Tag: Video Review: Vertigo

New Video: Nick Hakim Shares Woozy “Vertigo”

Deriving its name from the Spanish word for “kite,” JOVM mainstay Nick Hakim‘s fourth album Cometa was recorded between studios and domestic spaces throughout Texas, North Carolina, California and New York. Featuring contributions from Alex G. (piano) and Abe Rounds (drums), and collaborations with DJ Dahi, Helado Negro and Arto Lindsay, the 10-song album is a collection of romantic songs written through different lenses, guided by Hakim’s experience of falling in love that made him feel like he was floating. 

That dizzying, out-of-body sensation is the central them that anchors the album’s material, with Hakim using the extreme distance between a kite and a comet as a metaphor for the depth of one’s love for someone else — and being so humbled by it. “The key is to find that extremity of love for yourself,” Hakim says in press notes. “It’s about growing into someone you want to be; it’s about finding pure love within yourself when the world around us seems to be crumbling.”

For Hakim, the purpose of Cometa is less about constructing a narrative around romance and more about exploration through 10 complex compositions woven with aching metaphors throughout. Of course, while for Hakim there are special memories attached to each song, he prefers to leave them open to interpretation, offering the listener a comfortable space to develop their own connections to the material. “I think it’s nice to have love in your life and to have people that are sharing and wanting that,” Hakim explains. “It’s my interpretation of a really romantic way to express love in my own way.”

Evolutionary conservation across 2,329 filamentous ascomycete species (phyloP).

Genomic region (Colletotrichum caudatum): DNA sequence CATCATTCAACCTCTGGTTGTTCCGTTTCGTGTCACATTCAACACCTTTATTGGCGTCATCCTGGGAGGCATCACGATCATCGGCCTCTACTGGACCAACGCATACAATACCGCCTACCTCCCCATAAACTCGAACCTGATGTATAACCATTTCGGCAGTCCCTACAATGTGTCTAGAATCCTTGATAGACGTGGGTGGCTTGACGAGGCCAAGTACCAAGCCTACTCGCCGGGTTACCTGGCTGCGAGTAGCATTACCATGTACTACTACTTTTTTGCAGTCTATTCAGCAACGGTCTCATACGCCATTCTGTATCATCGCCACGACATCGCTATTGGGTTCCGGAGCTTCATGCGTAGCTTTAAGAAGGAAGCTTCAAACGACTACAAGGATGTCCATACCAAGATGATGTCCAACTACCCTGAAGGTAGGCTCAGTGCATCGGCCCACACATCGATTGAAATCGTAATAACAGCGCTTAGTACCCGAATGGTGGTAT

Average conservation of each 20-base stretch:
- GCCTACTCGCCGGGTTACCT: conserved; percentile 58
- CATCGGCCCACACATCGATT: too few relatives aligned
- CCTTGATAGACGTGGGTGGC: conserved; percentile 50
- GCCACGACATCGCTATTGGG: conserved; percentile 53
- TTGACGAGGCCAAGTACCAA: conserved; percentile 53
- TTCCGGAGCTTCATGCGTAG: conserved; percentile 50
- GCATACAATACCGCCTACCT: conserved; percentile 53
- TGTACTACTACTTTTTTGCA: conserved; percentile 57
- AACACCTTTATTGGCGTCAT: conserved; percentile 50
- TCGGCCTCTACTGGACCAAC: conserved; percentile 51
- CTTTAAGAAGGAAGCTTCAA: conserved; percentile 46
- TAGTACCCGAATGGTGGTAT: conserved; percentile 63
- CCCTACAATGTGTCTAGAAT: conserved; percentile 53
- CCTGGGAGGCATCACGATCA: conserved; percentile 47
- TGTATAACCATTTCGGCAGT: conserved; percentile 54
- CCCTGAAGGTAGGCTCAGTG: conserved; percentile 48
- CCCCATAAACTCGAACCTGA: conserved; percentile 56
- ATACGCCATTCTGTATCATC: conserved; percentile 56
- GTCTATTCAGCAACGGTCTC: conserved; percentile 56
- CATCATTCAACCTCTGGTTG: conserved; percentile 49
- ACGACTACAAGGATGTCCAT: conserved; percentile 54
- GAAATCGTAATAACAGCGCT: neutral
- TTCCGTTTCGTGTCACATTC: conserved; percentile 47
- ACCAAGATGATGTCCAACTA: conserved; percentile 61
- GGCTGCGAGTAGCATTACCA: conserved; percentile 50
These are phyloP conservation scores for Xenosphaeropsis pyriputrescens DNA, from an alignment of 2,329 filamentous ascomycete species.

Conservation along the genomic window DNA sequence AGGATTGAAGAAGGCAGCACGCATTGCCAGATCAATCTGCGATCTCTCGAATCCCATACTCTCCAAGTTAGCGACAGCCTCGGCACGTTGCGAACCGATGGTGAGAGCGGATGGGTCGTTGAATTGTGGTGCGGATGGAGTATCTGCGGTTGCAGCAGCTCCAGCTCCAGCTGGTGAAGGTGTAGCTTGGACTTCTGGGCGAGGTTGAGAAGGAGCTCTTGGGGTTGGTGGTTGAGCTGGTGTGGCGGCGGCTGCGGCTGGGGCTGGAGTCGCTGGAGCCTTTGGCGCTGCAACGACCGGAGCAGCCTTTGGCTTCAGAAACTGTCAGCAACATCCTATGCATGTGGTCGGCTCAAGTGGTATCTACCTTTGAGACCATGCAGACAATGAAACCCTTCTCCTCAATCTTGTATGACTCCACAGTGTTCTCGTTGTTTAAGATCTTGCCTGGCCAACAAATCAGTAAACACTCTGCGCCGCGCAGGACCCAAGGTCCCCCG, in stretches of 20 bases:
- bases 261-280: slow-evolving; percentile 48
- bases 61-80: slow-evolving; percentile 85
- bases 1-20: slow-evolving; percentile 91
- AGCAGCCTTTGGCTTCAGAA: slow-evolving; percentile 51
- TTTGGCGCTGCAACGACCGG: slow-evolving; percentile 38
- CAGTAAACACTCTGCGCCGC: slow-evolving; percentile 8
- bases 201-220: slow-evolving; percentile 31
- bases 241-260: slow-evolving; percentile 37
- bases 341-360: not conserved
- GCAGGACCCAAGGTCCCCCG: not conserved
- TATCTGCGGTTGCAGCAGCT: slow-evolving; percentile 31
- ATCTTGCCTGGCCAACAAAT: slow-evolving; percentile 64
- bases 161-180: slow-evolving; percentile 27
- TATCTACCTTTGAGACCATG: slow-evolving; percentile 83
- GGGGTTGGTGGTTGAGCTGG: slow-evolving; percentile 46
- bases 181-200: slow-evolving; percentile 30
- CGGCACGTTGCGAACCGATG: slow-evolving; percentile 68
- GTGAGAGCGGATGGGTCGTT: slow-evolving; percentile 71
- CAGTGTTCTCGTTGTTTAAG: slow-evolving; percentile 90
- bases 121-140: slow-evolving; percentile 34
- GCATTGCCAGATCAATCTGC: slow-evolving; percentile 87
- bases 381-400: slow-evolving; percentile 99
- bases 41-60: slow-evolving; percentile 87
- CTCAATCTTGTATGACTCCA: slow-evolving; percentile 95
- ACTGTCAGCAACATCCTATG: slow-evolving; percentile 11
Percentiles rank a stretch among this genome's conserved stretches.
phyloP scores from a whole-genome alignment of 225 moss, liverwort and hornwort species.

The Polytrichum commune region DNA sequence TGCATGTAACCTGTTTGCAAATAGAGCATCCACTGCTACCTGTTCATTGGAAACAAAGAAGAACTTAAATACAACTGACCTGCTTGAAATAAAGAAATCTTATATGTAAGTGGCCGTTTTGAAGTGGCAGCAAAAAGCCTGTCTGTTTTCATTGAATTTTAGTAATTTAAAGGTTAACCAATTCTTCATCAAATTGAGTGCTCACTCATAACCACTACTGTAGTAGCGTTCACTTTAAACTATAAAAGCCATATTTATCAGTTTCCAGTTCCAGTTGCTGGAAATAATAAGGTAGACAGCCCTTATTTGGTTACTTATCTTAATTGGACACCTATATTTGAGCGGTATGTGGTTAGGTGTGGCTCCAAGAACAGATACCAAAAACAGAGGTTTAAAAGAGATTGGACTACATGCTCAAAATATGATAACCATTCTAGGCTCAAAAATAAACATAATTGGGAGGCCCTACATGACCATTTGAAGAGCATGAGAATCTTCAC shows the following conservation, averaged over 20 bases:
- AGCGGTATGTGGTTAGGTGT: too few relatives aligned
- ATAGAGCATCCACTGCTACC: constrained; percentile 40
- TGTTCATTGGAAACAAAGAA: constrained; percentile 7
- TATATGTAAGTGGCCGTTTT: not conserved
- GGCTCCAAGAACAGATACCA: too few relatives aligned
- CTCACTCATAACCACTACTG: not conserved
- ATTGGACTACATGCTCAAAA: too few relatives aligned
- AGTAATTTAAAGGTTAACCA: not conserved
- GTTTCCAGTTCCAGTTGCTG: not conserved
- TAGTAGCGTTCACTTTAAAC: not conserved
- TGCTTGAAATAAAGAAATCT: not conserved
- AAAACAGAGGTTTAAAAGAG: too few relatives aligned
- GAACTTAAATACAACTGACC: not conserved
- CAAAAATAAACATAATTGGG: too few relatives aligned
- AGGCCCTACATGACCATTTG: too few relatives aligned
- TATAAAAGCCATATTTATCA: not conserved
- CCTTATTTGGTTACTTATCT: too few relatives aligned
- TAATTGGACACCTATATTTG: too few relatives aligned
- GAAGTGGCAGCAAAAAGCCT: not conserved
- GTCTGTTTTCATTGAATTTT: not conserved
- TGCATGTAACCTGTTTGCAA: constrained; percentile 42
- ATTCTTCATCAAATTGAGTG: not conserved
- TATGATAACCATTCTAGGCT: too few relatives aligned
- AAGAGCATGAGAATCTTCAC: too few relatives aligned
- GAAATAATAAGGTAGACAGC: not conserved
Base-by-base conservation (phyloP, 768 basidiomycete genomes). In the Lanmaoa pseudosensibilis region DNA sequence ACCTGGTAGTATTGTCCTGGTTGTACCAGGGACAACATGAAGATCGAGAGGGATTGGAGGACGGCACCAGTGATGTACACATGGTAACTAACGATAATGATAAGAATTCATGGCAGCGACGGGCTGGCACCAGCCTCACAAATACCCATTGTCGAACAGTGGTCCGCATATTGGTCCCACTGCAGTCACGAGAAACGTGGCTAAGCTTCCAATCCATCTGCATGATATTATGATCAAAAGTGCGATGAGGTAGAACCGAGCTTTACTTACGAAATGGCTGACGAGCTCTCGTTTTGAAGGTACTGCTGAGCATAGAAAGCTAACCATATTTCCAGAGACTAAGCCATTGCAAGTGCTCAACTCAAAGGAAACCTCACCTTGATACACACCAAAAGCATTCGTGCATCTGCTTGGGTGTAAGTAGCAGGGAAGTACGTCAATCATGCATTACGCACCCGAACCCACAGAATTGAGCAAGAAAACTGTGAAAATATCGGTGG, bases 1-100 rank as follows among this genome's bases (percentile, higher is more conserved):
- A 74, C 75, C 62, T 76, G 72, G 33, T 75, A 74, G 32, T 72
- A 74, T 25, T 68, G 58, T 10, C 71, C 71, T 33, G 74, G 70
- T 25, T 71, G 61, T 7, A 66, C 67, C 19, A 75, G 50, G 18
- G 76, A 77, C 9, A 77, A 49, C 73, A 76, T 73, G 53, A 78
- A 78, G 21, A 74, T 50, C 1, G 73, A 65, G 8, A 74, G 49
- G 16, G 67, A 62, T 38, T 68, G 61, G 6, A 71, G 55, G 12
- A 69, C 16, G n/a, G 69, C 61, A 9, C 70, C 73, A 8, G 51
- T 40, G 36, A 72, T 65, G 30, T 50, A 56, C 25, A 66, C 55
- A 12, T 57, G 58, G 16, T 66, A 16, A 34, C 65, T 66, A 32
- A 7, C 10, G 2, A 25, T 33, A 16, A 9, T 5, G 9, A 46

Last month, I wrote about Cometa‘s first single, “Happen.” Centered around a sparse and unfussy arrangement of strummed guitar, bursts of twinkling keys, atmospheric synths and cymbal-driven percussion paired with Hakim’s breathily cooed delivery. The song sees the JOVM mainstay subtly pushing his sound and approach in a new direction while still maintaining the dreamy and earnest essence at the core of his work. But ultimately, the song evokes the sensation of weightlessness — and then gently floating away beyond your control.

“Vertigo,” Cometa‘s woozy second single is centered around a dusty, analog-like production featuring an arraignment of strummed guitar, skittering boom bap and layers of whirring synths paired with Hakim’s achingly tender vocals. Interestingly, “Vertigo” was the first song recorded for the album — and is inspired by Stevie Wonder, with Hakim layering synths on top of each other to depict the dizzying sensation of trying to stay focused on someone when it feels like the world around you is spinning.

Directed by Asil Baykal, the accompanying video for “Vertigo” was shot in Bosnia-Herzegovina and sees Hakim sitting in a rotating house built by Vojin Kusic, who created the space for his wife, so that she had the ability to change her view at the flip of a switch.